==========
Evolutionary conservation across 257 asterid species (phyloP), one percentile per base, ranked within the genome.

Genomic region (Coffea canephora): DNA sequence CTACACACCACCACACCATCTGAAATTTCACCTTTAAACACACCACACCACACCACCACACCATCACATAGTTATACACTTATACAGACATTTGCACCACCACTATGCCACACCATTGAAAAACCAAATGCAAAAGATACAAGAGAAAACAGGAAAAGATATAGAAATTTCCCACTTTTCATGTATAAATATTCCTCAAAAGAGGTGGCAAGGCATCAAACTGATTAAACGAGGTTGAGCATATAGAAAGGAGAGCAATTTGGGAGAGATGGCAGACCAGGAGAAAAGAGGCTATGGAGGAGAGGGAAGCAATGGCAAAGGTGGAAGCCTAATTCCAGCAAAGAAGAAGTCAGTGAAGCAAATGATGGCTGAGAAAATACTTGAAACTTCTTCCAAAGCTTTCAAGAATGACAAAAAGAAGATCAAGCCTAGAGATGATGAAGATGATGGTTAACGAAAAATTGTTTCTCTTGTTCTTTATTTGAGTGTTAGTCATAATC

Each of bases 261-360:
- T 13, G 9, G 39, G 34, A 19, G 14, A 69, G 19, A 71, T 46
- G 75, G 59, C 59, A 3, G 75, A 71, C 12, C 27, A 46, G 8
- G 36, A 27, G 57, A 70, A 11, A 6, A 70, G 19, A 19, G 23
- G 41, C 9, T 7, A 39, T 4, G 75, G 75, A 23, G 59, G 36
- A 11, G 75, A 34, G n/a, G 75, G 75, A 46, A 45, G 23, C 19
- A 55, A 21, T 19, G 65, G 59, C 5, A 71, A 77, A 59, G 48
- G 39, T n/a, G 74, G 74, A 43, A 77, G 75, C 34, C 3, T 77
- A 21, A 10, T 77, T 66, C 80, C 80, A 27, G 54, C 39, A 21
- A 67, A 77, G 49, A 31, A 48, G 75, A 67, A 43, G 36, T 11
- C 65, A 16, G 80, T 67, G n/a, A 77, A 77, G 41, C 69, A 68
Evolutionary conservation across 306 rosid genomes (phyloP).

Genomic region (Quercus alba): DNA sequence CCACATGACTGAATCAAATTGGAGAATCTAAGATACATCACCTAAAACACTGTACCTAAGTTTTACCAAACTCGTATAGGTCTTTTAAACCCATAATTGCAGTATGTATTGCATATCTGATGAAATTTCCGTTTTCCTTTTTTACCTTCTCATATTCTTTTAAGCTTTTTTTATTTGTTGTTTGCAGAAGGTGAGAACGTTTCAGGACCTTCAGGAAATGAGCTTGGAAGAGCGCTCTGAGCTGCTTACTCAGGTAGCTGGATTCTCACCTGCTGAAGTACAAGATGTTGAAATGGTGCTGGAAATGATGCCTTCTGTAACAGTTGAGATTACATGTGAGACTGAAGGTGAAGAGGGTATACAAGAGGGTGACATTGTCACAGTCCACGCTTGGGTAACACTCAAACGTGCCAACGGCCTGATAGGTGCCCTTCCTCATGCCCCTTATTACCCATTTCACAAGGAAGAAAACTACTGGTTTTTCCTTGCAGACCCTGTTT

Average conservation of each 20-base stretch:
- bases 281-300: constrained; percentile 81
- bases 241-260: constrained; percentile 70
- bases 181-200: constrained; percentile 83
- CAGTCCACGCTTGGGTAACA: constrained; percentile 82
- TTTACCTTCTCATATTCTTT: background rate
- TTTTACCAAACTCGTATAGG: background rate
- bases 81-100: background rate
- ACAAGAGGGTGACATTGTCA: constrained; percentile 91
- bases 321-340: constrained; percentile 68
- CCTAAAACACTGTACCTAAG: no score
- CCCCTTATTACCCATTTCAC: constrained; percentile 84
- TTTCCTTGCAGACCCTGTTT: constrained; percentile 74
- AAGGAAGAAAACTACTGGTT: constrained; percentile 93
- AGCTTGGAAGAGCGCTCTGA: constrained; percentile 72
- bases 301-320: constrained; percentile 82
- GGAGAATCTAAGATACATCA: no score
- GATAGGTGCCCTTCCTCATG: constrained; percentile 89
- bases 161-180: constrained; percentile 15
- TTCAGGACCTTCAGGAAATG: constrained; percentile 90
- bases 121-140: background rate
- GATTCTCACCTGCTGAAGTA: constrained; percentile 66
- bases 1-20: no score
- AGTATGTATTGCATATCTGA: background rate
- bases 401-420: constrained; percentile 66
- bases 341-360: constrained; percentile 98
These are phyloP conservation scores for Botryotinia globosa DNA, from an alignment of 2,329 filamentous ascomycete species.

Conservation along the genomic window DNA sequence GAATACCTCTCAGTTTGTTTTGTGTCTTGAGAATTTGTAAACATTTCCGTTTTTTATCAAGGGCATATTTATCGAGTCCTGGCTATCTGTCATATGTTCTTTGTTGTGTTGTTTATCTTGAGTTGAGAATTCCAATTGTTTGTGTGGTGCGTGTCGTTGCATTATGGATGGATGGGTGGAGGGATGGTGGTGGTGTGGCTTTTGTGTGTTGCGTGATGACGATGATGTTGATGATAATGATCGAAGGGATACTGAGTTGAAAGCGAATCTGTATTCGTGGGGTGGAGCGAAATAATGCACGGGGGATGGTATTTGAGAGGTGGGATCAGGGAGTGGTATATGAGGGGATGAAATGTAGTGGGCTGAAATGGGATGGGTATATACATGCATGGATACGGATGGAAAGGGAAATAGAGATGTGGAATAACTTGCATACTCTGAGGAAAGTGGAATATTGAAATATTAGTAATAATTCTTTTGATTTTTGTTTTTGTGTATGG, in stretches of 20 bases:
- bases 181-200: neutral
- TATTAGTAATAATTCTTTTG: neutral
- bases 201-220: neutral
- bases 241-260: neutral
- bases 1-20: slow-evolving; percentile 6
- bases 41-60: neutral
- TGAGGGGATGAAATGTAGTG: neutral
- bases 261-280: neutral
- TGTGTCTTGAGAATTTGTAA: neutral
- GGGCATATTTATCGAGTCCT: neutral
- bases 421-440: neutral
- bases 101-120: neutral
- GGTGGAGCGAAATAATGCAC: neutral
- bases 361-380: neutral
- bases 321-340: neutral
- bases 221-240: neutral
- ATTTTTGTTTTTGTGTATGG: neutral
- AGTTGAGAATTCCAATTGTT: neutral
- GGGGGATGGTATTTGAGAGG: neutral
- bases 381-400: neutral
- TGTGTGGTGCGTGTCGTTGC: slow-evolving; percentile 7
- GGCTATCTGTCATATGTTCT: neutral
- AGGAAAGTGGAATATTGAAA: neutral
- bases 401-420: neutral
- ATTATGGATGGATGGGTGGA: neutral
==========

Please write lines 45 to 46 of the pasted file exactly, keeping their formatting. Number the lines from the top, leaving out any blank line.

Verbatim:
- TATTAGTAATAATTCTTTTG: neutral
- bases 201-220: neutral